© Reuters.

By Peter Nurse

Investing.com – The dollar traded higher in early European trading Thursday, helped by rising Treasury yields as pessimism over the U.S. economic outlook fades.

At 3:10 AM ET (0810 GMT), the Dollar Index, which tracks the greenback against a basket of six other currencies, was up 0.2% at 91.320, near its highest level since early December.

rose 0.2% at 105.22, fell 0.2% to $1.2008, close to a nine-week low, while the risk-sensitive rose 0.2% at 0.7629.

Sentiment for the dollar has improved of late, helped by the promise of additional fiscal stimulus by new U.S. President Joe Biden, his focus on making progress with coronavirus vaccinations, as well improving economic data.

Treasury yields have started to rise, with the 10-yr Treasury note’s yield up 0.9% early Thursday, on the implication of additional borrowing to fund the stimulus. 

Additionally, U.S. economic data have improved of late, with Wednesday’s showing the country’s private sector added a net 174,000 jobs in the month through mid-January, bouncing back strongly from its lockdown-related blues.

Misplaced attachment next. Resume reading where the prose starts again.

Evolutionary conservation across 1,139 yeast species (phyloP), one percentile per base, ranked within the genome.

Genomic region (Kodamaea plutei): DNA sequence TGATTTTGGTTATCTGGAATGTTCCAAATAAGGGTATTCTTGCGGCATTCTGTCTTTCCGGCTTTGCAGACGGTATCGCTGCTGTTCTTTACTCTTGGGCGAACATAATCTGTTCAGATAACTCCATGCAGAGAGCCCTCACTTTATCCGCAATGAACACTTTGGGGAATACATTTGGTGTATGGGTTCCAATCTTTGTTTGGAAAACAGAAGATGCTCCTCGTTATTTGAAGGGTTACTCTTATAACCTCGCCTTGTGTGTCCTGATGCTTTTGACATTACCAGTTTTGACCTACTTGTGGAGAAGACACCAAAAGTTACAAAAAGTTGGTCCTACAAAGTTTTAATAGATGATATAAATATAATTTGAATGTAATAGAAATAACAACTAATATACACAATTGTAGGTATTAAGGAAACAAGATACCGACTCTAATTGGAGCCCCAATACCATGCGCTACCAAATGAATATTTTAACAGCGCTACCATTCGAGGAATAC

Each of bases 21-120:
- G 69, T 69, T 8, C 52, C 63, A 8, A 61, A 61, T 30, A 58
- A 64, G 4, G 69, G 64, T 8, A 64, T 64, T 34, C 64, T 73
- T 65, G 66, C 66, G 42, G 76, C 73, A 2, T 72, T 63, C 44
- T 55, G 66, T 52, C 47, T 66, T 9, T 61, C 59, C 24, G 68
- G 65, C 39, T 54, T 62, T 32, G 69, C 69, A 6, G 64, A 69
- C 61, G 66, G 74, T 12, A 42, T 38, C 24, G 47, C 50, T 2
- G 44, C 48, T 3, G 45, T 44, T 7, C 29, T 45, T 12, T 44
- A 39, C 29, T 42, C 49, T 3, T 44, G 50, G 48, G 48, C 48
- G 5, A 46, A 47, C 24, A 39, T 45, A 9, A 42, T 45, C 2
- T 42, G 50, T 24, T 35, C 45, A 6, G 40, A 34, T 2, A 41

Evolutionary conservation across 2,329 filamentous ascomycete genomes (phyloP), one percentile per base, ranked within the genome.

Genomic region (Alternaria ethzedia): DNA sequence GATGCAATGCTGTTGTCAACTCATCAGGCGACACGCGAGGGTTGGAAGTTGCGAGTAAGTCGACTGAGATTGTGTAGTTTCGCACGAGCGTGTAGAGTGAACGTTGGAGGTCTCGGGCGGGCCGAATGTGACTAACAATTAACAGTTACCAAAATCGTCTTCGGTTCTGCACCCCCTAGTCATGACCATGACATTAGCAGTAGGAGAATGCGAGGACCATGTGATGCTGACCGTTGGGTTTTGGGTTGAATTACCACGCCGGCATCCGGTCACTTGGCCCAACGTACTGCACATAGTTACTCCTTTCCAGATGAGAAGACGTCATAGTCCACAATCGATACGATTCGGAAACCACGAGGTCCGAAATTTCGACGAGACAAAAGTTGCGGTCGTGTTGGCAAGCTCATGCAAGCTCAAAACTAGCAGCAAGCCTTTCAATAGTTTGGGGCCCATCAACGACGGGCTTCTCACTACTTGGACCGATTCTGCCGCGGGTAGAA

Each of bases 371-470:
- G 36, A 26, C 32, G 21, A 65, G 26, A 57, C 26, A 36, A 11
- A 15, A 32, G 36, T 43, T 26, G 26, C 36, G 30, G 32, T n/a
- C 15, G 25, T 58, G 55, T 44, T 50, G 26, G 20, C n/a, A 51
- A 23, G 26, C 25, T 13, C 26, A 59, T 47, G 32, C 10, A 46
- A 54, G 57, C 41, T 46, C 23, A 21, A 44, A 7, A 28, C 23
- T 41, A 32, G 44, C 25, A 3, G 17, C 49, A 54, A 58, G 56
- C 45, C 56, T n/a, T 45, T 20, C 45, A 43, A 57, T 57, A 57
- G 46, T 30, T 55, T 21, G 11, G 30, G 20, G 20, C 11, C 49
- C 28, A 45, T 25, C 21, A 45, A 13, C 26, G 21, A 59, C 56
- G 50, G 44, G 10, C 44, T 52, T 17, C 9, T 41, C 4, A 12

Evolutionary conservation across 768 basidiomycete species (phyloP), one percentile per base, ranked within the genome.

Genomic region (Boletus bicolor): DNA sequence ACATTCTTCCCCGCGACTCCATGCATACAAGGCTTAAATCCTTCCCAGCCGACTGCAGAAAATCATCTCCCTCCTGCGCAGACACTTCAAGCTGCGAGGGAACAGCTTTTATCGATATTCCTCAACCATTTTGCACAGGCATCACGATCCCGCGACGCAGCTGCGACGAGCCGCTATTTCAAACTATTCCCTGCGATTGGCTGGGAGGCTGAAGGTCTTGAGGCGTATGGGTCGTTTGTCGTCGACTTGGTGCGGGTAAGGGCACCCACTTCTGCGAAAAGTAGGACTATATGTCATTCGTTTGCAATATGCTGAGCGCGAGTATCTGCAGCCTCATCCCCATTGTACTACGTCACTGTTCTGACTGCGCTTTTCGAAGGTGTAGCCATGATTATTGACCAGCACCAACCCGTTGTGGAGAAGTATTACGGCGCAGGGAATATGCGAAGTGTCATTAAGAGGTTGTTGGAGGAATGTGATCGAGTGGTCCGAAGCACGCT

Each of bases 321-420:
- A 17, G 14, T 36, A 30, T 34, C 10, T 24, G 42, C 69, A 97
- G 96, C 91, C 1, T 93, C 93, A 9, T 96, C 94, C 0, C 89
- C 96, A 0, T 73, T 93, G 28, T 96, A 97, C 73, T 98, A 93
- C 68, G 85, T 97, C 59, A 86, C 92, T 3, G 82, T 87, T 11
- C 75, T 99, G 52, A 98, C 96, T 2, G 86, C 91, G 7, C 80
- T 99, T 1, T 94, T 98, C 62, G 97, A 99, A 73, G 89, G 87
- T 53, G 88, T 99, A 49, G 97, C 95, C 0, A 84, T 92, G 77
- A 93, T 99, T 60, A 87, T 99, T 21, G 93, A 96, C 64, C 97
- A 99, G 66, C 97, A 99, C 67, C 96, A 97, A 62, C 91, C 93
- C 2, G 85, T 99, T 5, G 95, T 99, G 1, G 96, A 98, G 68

This brings the weekly data, due later Thursday, and more specifically Friday’s official firmly into focus to see whether these confirm the rebound in the U.S. labor market.

“We’re increasingly confident that growth in the U.S. could top 5 percent this year,” said ING analyst James Knightley, in a research note, “ which is some much needed good news for the rest of the world.”

This has put the U.S. Federal Reserve’s accommodative monetary stance firmly in focus, with traders beginning to wonder when the central bank will start to tighten policy.

Elsewhere, fell 0.4% to 1.3588 ahead of a Bank of England that will publish findings on the feasibility of negative interest rates.

“The rapid vaccine rollout and the corresponding likelihood of a spring recovery has taken the pressure off the Bank of England to offer further stimulus,” analysts at ING added. “Policymakers will be careful not to shut the door on negative rates, but we don’t expect further rate cuts this cycle.”


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